Carol R. Ember

Emily Pitek

Erik J. Ringen

December 8, 2017


Almost all societies recognize adolescence as a stage of human development. But while there are many commonalities across cultures for this stage, there are also many differences, ranging from the length of adolescence, expectations for behavior, and the presence of special rites of passage. This module explores what may cross-culturally predict and possibly explain the similarities as well as the differences.

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The American writer and filmmaker Nora Ephron -Ephron (2006) once proclaimed, “When your children are teenagers, it’s important to have a dog so that someone in the house is happy to see you”. In the United States, if not in most of the industrial and post-industrial western world, it’s common wisdom that adolescents often feel disaffected and misunderstood by adults, while parents tend to associate adolescent years with conflict, rebelliousness, moodiness, and risky behavior (Arnett 1999). The view that “storm and stress” are characteristic of adolescence has a long history in western thought, but it gained prominence with the writings of G. Stanley Hall in the early 1900s. Margaret Mead -Mead (1928) was one of the first anthropologists to take issue with this prevailing psychological view; she found little evidence of conflict in her observations of Samoan adolescents (Coming of Age in Samoa). As we shall see, the research of Alice Schlegel and Herbert Barry (1991, 134–39), drawing on evidence from 186 nonindustrial societies, suggests that the experience of adolescence is indeed culturally variable; in fact, more often than not, antisocial behavior is not reported.

Adolescent girls talking and crafting together in Kenya. Credit: Zuraj Studios, CC BY-SA 4.0.

We can generally agree that adolescence is, as Bonnie L. Hewlett (2013) defines it: “an intense and challenging time of risk and change, of learning and growth, of biological and social development.” Adolescence exists as a social construct—a stage of life between childhood and adulthood—and as a biological construct associated with the onset of reproductive maturation (i.e., puberty). How long social adolescence lasts varies among societies. In some, the transition into or out of adolescence is marked by a formal public ceremony; in others there are more subtle markers, such as changes in responsibilities. Likewise, biological adolescence eludes universal definition because puberty refers to a suite of changes over time rather than a single event. And while some societies use biological markers, such as a girl’s menarche; others do not.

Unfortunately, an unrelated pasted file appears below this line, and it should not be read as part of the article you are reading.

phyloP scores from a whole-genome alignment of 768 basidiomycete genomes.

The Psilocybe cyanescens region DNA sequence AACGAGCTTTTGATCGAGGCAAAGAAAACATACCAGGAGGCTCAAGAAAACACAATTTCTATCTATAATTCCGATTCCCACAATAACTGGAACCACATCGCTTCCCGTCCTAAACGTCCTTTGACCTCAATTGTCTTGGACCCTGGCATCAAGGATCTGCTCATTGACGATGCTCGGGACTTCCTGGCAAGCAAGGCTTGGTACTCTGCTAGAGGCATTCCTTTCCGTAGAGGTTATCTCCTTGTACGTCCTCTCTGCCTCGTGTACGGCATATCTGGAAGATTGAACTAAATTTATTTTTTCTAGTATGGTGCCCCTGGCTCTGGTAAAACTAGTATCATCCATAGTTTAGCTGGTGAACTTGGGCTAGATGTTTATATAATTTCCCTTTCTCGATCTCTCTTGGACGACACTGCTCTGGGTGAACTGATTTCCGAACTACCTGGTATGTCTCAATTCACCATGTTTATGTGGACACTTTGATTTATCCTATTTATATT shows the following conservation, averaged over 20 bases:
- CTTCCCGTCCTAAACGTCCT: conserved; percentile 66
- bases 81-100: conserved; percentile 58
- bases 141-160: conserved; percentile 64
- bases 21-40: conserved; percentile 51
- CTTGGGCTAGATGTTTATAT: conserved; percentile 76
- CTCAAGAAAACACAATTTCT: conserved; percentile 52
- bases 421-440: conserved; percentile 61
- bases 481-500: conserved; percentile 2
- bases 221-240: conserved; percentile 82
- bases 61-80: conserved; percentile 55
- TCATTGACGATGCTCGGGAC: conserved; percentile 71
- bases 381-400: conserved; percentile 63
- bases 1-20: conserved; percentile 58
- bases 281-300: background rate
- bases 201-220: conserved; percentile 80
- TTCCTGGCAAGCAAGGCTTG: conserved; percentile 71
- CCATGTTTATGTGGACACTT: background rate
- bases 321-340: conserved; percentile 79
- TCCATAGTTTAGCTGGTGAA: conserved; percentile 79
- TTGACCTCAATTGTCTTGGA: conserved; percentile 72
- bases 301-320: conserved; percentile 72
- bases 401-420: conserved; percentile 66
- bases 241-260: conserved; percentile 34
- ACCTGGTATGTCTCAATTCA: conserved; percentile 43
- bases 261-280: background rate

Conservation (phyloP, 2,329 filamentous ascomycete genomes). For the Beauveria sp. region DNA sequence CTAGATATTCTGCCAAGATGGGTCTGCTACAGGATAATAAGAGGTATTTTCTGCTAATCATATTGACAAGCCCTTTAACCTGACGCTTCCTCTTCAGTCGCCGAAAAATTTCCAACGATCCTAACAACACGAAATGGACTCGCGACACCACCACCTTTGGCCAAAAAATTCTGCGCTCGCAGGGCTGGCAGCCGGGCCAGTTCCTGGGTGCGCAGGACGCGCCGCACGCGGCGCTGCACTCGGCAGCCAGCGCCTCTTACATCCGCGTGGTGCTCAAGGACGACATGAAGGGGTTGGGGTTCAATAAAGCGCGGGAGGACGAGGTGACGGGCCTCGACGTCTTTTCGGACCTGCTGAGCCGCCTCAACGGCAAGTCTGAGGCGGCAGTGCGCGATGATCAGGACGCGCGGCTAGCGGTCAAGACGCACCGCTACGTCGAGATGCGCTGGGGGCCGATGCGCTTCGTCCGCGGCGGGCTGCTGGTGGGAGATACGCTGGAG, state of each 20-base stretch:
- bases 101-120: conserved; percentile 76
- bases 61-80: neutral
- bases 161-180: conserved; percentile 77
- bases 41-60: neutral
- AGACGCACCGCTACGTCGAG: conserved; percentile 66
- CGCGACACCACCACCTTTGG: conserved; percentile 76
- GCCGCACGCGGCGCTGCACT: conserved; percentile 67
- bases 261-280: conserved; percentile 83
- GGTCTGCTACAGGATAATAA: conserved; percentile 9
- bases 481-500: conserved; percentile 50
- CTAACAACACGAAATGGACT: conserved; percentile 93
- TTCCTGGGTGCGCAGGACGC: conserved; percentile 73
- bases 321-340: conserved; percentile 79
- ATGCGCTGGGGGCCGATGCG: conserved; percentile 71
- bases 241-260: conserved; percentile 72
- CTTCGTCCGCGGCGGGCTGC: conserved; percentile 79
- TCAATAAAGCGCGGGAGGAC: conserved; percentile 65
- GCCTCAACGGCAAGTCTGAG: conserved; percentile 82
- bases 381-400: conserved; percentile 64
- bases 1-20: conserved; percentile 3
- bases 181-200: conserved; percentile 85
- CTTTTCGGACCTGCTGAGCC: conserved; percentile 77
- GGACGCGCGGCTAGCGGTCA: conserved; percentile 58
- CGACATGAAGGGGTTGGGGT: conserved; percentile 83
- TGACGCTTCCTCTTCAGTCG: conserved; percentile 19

Cross-cultural studies of adolescence in nonindustrial societies can provide us with insights that are more valuable than simple definitions. They reveal universal patterns and variations in how societies view and manage adolescence. Moreover, they help us to understand some of the intended (and unintended) consequences of cultural practices surrounding childhood and adolescence. Here, then, is a summary of what we currently know about adolescence from cross-cultural research, followed by some still unanswered questions.

Is Adolescence a Human Universal?

The short answer is “yes.” In their extensive cross-cultural study, Schlegel and Barry (1991, 33) found that almost all societies recognize adolescence as a distinct stage of development (typically characterized by a sharp transition from childhood, leading to new roles and responsibilities, property ownership, and courtship (1991, 139). In addition (1991, 34–35), adolescence:

  • usually starts at or around puberty;

  • is a relatively brief stage of life—commonly ending for males by age 18 and females by 16;

  • almost always ends with marriage;

  • is sometimes (in 25% of societies) followed by a “youth” stage before adulthood.

  • is likely to end earlier in matrilocal societies than in patrilocal societies;

  • is likely to last longer in neolocal and bilocal societies.

Adolescent male Kastom dancers in Port Moresby, celebrating the Manus Province in Papua New Guinea. Credit: Graham Crumb, CC BY-SA 3.0.

Family and Peer Relationships

Adolescence in modern industrial societies is typically a period of preparation for independence from the original family unit. Young adults are expected to find work and separate living quarters with roommates, a spouse, or alone and, in time, establish a new family unit. In most nonindustrial societies, however, it is typical for young adults to continue to live with their parents or some other relative. Even married couples generally live with or near one set of parents (C. R. Ember and Ember 2015, 277). In nonindustrial societies, the family unit usually provides the key attributes of adulthood: financial and social support, livelihood, and status (Schlegel and Barry 1991 p 44-45).

What are the most important family relationships of adolescents? (Schlegel and Barry 1991)

  • Same-sex parent. For an adolescent male, the father is the most important figure who teaches and controls his activities. For an adolescent female, the mother is the most important figure (1991, 38).

  • Older female kin. Adolescent females have closer relationships with older female kin (excluding sisters) than adolescent males have with older male kin (excluding brothers) (1991, 38).

  • Older same-gender siblings. Amount of contact and closeness with older siblings of the same gender is similar for adolescents of both genders (1991, 38).

  • Dominant fathers. Among societies with male-centered households, adolescents are typically expected to obey the father; subordination is less expected in societies with female-centered households (1991, 58).

What has cross-cultural research revealed about adolescent peer-relations? (Schlegel and Barry 1991)

  • Peer groups are especially important at this time of life (1991, 68)). The peer group is more important for adolescents who are less involved with their family units (1991, 72).

  • Adolescent males tend to spend more time with their peer groups than females do. Further, female peer groups are typically smaller and less significant than their male counterparts (1991, 42).